Women have been told for years that if they don’t have children before their mid-30s, they may not be able to. But a new study from Princeton University has identified a drug that extends egg viability in worms, even when taken midway through the fertile window. This could theoretically extend women’s fertility by three to six years. The study appears in the journal Current Biology.
“One of the most important characteristics of aging is the loss of reproductive ability in mid-adulthood,” said researcher Coleen Murphy, a professor of molecular biology at the Lewis-Sigler Institute for Integrative Genomics. “As early as the mid-30s, women start to experience declines in fertility, increased rates of miscarriage and maternal age-related birth defects. All of these problems are thought to be caused by declining egg quality, rather than a lack of eggs.”
When she reviewed the literature on aging and on reproductive health about a decade ago, she discovered that this particular question—how to maintain egg quality with age—had been overlooked. In her research, her team identified a key protein in old, poor-quality worm oocytes (unfertilized eggs) called cathepsin B. When they administered a cathepsin B inhibitor midway through the fertile window—on day 3 of the worms’ adulthood, the equivalent of a woman in her early 30s—they successfully extended egg viability beyond the normal span. Worms who did not receive the treatment had abnormally small, misshapen eggs by day 7 of adulthood. Worms who did receive the inhibitor still had healthy, properly shaped eggs on day 7.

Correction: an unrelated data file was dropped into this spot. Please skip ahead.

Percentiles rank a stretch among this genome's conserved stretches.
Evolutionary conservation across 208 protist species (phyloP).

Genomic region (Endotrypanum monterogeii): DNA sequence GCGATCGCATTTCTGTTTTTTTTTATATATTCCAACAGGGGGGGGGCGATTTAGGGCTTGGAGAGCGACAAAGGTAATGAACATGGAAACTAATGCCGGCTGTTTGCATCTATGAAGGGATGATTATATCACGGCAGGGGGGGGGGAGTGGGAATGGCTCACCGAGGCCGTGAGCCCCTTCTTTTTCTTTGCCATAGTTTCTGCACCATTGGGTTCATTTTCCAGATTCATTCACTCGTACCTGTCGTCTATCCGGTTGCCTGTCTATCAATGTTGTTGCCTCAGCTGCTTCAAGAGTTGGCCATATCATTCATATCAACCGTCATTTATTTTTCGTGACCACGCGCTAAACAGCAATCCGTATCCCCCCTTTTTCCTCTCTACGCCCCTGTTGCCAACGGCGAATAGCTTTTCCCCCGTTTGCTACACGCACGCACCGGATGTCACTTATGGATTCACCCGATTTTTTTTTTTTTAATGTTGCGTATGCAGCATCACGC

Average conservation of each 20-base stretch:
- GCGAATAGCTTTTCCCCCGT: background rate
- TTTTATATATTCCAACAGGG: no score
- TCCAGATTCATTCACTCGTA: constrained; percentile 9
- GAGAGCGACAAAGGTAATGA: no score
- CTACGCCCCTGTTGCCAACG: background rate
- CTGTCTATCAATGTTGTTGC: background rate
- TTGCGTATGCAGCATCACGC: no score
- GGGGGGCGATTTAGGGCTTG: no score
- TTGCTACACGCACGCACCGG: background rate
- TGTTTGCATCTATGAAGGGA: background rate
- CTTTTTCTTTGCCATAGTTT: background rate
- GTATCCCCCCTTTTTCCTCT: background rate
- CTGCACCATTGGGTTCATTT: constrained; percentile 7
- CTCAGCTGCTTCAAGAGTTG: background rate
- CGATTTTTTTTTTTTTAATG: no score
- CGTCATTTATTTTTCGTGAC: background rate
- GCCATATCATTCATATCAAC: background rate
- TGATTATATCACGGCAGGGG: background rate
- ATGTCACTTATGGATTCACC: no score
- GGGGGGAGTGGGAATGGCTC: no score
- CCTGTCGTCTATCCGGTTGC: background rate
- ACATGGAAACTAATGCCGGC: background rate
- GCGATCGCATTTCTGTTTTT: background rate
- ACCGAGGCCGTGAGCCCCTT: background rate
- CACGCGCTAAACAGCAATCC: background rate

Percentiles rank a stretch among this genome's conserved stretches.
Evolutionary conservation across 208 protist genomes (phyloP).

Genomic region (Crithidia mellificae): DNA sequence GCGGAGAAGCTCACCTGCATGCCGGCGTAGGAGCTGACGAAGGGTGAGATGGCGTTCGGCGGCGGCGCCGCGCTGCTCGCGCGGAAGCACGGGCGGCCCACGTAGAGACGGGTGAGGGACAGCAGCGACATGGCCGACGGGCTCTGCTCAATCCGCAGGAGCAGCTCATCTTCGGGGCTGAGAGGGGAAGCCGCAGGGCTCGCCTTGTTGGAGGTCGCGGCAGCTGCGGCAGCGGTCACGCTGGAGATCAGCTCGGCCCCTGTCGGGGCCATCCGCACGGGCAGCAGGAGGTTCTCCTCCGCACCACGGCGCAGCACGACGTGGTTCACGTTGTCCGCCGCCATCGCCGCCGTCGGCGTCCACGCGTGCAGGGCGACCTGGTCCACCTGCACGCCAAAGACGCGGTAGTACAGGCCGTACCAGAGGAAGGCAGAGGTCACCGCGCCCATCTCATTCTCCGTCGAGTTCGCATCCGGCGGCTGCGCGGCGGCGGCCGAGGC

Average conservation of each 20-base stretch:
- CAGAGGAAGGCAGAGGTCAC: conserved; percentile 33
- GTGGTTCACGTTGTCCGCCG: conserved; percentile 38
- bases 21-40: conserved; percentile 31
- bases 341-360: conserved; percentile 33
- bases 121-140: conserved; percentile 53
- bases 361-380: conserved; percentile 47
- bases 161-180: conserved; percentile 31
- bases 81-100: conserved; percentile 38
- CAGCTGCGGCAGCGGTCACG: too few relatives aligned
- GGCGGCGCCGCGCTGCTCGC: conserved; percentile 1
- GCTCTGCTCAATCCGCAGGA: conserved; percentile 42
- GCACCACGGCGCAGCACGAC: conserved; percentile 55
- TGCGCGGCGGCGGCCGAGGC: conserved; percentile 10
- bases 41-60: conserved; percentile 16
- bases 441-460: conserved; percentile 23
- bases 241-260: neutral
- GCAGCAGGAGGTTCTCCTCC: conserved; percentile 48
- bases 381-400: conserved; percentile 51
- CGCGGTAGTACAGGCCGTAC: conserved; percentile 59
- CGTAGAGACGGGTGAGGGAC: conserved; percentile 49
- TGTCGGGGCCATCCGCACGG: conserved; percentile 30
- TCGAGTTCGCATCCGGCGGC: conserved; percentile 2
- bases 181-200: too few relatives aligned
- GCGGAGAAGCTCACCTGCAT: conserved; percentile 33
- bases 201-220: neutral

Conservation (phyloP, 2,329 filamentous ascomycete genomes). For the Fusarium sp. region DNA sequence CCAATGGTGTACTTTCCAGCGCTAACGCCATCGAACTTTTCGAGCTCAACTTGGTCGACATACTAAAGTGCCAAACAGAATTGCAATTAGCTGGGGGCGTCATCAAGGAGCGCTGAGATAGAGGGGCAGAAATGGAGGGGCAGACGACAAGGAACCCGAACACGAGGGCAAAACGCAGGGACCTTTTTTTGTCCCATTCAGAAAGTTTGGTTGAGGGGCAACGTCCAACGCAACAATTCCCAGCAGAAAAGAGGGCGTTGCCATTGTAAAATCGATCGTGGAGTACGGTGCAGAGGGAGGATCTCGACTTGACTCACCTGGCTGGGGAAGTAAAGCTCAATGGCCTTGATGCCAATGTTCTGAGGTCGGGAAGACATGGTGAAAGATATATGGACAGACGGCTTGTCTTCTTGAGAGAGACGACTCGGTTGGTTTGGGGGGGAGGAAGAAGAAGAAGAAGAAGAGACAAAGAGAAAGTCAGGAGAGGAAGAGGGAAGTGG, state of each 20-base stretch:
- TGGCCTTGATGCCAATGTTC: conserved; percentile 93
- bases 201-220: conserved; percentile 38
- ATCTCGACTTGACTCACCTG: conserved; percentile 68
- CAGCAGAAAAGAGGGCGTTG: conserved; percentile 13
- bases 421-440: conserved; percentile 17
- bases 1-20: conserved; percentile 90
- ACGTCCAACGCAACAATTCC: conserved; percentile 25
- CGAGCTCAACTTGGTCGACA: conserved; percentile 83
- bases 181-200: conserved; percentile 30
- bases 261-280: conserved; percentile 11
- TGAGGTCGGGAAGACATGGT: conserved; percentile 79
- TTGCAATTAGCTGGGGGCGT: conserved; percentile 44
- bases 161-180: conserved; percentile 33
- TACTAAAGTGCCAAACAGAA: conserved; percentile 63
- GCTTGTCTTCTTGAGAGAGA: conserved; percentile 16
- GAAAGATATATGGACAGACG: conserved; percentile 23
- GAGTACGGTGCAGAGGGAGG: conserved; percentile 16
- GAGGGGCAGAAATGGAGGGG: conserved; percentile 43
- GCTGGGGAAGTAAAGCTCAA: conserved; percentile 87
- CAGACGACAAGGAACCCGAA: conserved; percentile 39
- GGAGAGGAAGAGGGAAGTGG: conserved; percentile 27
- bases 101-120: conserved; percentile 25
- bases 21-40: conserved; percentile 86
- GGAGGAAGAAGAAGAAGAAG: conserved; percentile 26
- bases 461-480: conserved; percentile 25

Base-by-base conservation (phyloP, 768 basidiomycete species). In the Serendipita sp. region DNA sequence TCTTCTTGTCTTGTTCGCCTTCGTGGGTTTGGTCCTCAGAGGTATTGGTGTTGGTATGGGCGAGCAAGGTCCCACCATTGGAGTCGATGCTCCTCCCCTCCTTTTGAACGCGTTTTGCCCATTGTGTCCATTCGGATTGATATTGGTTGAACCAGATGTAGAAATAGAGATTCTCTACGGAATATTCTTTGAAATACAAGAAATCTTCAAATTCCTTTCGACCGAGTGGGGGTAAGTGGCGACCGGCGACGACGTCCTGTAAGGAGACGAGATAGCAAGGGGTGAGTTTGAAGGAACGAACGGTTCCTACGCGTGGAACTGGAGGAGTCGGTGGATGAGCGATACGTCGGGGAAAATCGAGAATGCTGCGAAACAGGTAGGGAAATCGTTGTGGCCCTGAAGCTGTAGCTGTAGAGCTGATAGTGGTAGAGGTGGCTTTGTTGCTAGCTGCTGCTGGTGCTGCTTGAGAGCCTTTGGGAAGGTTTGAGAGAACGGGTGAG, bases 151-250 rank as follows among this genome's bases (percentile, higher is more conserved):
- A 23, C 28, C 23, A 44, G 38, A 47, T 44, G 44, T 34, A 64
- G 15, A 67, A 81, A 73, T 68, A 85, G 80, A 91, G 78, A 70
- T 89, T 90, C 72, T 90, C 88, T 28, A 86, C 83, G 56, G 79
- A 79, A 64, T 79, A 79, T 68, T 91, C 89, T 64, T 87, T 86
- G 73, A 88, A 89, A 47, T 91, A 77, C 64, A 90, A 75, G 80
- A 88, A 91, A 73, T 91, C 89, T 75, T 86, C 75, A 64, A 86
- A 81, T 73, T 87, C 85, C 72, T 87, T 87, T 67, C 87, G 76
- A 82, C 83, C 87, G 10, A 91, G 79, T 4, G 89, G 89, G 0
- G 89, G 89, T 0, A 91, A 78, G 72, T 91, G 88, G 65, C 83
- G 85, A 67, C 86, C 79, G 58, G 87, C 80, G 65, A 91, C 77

The cathepsin B inhibitor is nowhere near ready for testing in humans yet, Murphy said. “That’s not our area,” she said. “We wanted to say: This is something that could work. The idea that you could do something mid-reproduction to improve the rest of reproduction — for me, that’s a game changer.”